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International Relations 308, Globalization: Issues and Controversies

Summer 2013 in Cairo and Alexandria, Egypt and Istanbul, Turkey
Instructor: Lyn Boyd-Judson
Dates: May 22 - June 19, 2013

Twelve (12) prep days at USC, seven (7) days in Cairo, overnight train to Alexandria, two (2) days in Alexandria, five (5) days in Istanbul.


Airfare: $1800-$2800 (RT transportation to Cairo and from Istanbul)
Souveniers and Miscellaneous: $40-$100
Meals not covered by program tuition: $300

Research Project:  Religion and Democracy in Egypt and Turkey

A comparative case study of the dynamics of religion and democracy in Egypt and Turkey.

The Egyptian revolution was not religious, it was strongly secular, yet it ultimately brought political Islam into elected power. This is a disturbing development for many who study global democratization. Will the democratically-elected Muslim Brotherhood bulldoze the secular architecture of the revolution? Will there be a new paradigm for democracy in a Muslim nation? Turkey has long been lauded as a successful model of a strong secular democracy in an overwhelmingly Muslim nation. How has it faced challenges of political Islam, free speech, civil rights, women?s rights, and cultural integrity? Is Turkey unique in geography and culture when compared to other Muslim nations, or is it a model for others to follow? Conversely, is Egypt forging a hybrid path of religion and democracy startlingly different from Turkey's secular politics that could work?.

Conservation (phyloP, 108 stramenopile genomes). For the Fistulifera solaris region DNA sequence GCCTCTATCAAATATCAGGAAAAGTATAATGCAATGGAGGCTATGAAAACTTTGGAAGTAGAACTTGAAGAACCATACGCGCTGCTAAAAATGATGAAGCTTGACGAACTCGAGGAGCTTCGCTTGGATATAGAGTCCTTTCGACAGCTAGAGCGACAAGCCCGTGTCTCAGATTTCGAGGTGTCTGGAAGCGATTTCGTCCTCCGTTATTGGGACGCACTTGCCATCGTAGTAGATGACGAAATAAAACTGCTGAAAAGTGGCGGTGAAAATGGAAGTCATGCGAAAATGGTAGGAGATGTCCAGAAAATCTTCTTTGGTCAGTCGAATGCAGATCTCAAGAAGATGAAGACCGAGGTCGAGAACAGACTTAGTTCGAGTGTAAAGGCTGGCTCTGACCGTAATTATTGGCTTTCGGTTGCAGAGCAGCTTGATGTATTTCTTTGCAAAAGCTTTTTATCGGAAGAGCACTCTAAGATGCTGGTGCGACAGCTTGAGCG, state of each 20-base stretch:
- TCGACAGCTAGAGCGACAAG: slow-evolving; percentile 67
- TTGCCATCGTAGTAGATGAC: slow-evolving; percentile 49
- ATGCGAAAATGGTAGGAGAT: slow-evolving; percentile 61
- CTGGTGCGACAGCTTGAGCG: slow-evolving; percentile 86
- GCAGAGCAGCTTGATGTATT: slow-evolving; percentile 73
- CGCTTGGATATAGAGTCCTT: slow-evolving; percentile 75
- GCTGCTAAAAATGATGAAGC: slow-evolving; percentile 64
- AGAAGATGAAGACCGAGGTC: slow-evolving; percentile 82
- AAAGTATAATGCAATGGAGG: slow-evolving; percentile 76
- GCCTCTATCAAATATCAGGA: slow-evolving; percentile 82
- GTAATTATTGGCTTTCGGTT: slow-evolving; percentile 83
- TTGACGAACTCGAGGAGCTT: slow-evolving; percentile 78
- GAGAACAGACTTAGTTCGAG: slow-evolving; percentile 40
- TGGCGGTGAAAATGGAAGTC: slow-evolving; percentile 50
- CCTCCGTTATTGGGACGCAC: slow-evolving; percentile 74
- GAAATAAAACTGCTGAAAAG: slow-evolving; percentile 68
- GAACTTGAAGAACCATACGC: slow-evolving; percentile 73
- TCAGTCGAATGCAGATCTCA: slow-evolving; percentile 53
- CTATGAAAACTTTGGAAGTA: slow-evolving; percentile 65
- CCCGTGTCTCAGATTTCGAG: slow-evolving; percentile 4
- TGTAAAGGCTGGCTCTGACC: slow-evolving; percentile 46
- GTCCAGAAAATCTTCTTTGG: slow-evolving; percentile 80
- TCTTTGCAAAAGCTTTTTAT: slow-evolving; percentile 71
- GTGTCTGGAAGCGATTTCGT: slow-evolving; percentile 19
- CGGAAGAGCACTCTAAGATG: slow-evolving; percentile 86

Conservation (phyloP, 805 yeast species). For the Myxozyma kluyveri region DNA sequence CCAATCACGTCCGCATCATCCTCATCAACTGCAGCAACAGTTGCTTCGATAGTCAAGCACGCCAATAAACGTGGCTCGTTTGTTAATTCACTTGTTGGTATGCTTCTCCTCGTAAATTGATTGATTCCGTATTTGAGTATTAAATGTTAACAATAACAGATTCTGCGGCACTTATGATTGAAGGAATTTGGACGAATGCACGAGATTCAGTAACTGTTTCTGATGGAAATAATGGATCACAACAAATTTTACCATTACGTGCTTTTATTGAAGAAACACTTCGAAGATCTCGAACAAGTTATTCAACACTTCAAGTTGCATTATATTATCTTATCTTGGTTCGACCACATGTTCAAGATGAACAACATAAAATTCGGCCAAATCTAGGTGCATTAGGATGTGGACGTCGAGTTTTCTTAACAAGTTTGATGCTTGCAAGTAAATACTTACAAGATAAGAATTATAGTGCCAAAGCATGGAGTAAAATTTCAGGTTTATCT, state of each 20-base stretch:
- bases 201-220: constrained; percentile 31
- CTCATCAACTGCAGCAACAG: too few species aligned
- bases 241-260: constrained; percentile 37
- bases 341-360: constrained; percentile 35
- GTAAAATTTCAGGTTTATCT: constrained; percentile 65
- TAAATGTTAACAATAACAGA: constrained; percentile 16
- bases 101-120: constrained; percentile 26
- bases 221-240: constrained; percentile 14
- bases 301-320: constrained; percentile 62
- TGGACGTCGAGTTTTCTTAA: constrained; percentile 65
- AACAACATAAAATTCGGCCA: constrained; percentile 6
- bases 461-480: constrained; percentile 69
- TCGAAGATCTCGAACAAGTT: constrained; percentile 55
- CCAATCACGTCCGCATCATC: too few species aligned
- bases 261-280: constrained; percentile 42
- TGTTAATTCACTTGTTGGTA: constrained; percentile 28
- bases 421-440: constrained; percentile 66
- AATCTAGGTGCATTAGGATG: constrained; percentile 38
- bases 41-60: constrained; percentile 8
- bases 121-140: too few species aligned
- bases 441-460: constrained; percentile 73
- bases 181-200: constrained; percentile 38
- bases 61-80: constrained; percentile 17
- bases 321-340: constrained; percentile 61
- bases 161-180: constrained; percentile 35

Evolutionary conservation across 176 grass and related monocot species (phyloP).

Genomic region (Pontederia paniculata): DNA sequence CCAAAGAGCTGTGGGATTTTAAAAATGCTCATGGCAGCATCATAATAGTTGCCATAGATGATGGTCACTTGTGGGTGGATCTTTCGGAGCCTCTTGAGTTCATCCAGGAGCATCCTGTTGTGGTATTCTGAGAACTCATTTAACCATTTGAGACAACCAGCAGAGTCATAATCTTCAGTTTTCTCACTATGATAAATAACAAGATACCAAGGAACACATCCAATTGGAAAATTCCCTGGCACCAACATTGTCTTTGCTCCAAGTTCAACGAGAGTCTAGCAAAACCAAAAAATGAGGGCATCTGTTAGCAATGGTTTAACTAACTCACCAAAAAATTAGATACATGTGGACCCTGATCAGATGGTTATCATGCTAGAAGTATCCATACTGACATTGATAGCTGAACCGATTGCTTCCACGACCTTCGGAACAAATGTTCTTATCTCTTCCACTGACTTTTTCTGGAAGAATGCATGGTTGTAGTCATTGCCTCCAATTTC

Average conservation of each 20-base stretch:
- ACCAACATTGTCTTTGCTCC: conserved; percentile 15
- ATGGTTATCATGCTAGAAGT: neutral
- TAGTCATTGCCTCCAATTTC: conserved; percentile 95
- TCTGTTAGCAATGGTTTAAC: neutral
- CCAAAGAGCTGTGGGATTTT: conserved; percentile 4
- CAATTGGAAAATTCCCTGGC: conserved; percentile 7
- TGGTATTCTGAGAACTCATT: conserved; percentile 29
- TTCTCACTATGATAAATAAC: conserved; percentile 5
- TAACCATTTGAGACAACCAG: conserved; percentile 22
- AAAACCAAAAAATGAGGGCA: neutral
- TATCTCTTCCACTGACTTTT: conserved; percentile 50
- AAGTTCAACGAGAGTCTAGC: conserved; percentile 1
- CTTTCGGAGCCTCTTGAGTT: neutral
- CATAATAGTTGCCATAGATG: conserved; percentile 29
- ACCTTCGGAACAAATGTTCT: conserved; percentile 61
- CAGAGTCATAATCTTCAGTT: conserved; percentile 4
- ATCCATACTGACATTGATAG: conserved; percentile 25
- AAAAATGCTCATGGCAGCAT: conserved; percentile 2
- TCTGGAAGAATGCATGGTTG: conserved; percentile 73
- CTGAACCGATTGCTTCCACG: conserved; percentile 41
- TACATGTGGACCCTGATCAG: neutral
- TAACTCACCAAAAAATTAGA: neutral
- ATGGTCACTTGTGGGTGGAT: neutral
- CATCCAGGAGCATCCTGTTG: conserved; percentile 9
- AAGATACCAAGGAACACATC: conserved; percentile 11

Research article published on-line by the USC Levan Institute for Humanities and Ethnics and the Carnegie Counctil for Ethics in International Affairs Global Scholars project.

For more information on this course, please contact Dr. Lyn Boyd-Judson at